I wrote the list out as neatly as I could. It took me three hours to decipher my parents’ records, figuring out who was who, which disorders suited which person. It was like a puzzle, a jigsaw without jigs. Looking up at the remaining Morrow, I found her sleeping standing up. I got up from the table as quietly as I could, packing all the paperwork back how I found it. I crept over to her slowly, tapping her on the shoulder. And she reeled back and punched me square across the jaw. I wheeled around, an arm out to keep her away.

“Oh God, I’m so sorry, you startled me, I didn’t…” she started, the fear in her eyes. I could sue, she could get in trouble, lose her job. The nervous nature proved her as a rookie. I rubbed my jaw, my back to the door as it opened. She shut up abruptly and I stood up quickly to face Sergeant Bishop. I had to bend down to pick up the papers, which I tried to do casually so I could hand them over quickly. He quirked a brow.

“You okay?”

I shook my head, trying to keep my red jaw out of his line of vision. “Yeah, slipped, that’s all.”

His gaze moved from me to the young girl in the corner, trying to look official, then to her brother who snuck in behind him. He shrugged eventually, nodding all around. He took the papers and walked off without a trace. The two officers looked at one another and stepped aside so I could pass first, then walked out behind me. The precinct was busy, as all city precincts are, so I opted to let myself out. I kept going until I got out to the street, realizing that the Morrow siblings were still in step behind me. I turned around once I got outside.

“Some of those files are for some dangerous people,” Jerome started. “Sarge says we should keep an eye on you.”

“I’ll be okay.”

“Just the same, we’re ordered not to let anything happen to you. Don’t worry, we’ll keep out of sight.” Jerome’s arms were folded across his chest while he spoke, authority laced in his voice. I was willing to bet he was the light elder of the pair. I nodded and walked away, in no mood to fight with them. They had a job to do. Do did I. I had a business to attend to.

I decided to head back to the bar, see how things were with Irish. The kids would take care of the tattoo parlor, our grand opening slotted for tomorrow. I’d be there all day, Irish too – it was to be a major affair. There would be food, the boys would play, the whole nine. There was a show tonight too, and I was looking forward to the change of pace.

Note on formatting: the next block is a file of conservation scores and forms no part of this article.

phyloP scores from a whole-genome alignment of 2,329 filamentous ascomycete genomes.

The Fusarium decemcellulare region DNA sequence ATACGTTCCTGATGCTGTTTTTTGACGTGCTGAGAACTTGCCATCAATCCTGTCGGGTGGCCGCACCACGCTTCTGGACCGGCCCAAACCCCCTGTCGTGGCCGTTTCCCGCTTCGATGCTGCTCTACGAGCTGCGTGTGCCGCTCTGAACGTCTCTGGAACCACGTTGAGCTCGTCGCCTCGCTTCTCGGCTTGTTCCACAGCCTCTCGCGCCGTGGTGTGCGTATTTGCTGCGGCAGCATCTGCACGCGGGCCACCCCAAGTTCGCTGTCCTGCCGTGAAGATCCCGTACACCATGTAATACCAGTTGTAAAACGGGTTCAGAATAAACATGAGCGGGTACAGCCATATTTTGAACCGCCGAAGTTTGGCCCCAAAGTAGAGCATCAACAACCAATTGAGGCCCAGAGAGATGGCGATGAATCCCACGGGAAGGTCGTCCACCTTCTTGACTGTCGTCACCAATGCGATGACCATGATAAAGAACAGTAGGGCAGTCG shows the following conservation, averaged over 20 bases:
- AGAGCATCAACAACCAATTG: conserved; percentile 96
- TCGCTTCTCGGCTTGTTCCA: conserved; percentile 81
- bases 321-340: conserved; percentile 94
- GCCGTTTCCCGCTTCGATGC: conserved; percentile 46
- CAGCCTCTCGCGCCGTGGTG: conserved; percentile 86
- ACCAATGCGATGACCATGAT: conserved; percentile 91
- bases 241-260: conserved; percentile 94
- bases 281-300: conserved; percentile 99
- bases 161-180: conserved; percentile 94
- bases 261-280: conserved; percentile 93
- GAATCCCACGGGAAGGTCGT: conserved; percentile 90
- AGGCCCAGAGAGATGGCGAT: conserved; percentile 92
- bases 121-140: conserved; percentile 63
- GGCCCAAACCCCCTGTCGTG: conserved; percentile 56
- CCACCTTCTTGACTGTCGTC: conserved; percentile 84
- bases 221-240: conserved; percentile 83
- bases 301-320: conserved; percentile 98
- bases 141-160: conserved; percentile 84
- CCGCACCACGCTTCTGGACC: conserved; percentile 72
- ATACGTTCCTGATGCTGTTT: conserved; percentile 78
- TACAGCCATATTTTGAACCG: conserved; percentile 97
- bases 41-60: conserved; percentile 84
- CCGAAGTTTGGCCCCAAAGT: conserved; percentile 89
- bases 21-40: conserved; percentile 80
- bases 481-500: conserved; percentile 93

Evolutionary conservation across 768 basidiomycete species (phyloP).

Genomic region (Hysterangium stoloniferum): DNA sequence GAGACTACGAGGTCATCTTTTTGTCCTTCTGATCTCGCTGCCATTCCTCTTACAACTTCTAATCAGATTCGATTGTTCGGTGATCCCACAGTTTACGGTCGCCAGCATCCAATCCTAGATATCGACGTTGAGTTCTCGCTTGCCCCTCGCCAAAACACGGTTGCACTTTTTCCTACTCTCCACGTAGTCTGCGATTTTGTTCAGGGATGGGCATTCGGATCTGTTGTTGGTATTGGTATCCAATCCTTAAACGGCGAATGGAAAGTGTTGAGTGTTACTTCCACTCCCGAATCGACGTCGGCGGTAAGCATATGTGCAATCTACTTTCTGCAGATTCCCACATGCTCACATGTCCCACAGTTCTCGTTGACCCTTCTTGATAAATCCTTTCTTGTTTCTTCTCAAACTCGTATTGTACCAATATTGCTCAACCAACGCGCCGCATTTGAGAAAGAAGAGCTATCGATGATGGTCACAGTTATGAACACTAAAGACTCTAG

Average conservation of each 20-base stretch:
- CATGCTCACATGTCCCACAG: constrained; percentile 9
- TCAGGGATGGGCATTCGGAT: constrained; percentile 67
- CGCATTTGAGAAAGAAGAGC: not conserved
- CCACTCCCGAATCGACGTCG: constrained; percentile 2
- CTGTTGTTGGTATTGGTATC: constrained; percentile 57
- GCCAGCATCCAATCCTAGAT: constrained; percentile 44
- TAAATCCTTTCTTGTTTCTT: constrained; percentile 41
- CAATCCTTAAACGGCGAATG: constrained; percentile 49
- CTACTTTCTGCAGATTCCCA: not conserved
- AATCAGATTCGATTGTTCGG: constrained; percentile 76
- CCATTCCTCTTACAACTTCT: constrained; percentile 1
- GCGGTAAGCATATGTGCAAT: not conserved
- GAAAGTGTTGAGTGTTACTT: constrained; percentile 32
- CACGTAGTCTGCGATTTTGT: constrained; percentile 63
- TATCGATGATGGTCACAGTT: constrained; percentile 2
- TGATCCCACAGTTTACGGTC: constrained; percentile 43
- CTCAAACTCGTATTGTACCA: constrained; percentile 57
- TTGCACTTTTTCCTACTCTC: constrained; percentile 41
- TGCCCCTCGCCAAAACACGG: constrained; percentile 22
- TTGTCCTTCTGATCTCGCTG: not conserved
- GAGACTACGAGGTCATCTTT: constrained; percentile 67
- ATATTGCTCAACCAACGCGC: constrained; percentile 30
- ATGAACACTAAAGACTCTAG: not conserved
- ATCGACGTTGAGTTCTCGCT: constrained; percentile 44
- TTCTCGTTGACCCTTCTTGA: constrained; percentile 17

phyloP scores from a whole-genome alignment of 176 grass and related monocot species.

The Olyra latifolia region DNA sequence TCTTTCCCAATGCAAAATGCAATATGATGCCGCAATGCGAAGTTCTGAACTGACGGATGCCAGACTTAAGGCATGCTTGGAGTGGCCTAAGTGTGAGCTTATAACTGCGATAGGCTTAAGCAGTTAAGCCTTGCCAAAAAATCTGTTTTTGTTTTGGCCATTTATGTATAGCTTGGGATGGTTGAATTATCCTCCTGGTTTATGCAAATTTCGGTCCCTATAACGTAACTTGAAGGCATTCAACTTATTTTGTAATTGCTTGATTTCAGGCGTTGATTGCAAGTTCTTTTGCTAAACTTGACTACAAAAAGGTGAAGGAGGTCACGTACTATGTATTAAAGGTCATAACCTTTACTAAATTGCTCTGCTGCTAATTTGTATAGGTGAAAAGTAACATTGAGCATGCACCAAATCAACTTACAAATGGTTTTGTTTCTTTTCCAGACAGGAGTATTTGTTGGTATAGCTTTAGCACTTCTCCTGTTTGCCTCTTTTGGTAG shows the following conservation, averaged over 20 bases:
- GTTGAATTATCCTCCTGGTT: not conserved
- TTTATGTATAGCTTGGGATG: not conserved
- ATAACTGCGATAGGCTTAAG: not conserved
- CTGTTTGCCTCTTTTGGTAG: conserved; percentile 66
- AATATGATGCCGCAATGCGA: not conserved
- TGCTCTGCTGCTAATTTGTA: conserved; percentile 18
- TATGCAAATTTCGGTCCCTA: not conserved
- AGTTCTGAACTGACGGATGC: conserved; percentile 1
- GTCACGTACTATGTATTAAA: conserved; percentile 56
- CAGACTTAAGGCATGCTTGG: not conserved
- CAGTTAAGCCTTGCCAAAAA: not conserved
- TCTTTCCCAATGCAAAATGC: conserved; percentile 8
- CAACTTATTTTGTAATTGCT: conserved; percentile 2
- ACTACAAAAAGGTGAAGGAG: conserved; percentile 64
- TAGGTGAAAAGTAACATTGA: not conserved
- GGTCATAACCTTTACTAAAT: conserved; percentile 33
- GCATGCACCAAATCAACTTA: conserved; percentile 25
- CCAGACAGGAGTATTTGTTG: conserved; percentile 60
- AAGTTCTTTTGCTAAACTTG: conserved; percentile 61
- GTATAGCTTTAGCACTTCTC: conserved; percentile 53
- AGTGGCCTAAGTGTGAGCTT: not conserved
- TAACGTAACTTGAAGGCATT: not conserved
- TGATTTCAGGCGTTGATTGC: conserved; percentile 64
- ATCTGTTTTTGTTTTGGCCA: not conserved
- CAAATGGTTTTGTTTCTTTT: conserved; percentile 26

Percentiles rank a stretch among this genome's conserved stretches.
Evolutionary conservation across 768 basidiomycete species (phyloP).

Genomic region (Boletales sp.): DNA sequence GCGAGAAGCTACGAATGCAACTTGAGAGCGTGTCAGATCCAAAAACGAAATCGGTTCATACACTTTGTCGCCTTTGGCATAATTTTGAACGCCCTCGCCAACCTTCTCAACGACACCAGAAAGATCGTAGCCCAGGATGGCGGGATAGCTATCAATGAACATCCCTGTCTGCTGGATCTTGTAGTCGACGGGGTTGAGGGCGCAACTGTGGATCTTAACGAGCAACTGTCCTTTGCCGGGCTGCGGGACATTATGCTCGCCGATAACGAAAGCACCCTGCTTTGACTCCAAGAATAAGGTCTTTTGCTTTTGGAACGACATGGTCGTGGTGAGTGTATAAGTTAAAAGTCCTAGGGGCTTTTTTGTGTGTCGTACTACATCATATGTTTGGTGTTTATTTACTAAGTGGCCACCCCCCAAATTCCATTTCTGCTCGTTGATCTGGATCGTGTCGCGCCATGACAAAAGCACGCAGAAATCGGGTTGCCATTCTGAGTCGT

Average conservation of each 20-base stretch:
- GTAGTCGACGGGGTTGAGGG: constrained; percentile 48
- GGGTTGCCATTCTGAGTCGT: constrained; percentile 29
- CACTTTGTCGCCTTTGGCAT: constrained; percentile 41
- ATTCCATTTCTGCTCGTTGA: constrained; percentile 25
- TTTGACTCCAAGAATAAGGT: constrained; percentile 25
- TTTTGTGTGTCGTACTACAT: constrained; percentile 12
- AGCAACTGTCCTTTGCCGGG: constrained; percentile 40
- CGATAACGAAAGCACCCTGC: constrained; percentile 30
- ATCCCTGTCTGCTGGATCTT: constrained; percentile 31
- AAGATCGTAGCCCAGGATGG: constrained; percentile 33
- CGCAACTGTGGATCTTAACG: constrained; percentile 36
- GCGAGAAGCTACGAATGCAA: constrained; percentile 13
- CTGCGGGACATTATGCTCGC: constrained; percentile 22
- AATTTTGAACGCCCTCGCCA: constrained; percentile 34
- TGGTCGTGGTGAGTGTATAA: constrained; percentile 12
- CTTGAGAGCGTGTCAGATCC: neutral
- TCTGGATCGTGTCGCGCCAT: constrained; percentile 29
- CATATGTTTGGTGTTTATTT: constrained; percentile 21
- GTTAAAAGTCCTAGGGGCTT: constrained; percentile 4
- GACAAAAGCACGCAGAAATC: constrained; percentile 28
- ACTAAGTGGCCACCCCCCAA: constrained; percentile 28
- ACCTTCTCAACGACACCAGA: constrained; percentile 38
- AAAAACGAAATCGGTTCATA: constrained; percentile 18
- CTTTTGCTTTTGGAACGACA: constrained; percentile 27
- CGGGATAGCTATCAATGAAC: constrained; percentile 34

It was scheduled to be a big turnout; all the kids that were coming to tomorrow’s opening were coming here tonight. Dusk had pulled strings and gotten a huge crowd together. He’d made amends with the boys and all was well. Asking around, I found out all the information I needed. Dacien had been seen hanging around lately. She had it out for Deacon. Deacon had been shot, threatened; a whole mess of trouble had gone on while I was away. Her brother was here tonight – I could see his badge through the crowd. Dusk’s band and ours were all friends again – everything was worked out. And Irish was ready with a firearm behind the bar in case of trouble. She was always prepared. It was a good thing to be.

Set up the scene. The boys are up on stage, setting up equipment, sorting out wires and sound checking. Dusk is at the bar, drinking slowly, as his eye moves over the crowd. Riley’s behind the bar serving drinks, trying not to catch Dusk’s eye too much. Roger’s attention follows his two sisters, focusing more on Deacon as she helps the boys set up, staying closer to Jekt. Brie talks and flirts with a few of the guys hanging around, much to Lucius’ dismay, which he sees with eyes fixed on her. I think she does this to spite him sometimes. Roger’s in a corner, arms folded – across the room from him are the Morrow twins. And somewhere, moving amongst the fray, is a figure I’ve heard about so many times that her face exists in my mind by idea alone. Dacien Ransom herself has turned out for the show. She eyes the crowd, lingering on Deacon. She turns her gaze to pinpoint the positions of the cops in the room. Shirley’s behind the bar helping people, Moe’s on stage helping the boys with sound. It’s a packed house, barely enough room to breathe. And I’m in the middle of it, watching aimlessly, behind the bar as more people pack in.

All this – the set up, the players waiting to take their places. This was just the beginning. The beginning of an event that would be forever burned into the minds of all who were there. Forever. And forever is a hell of a long time these days.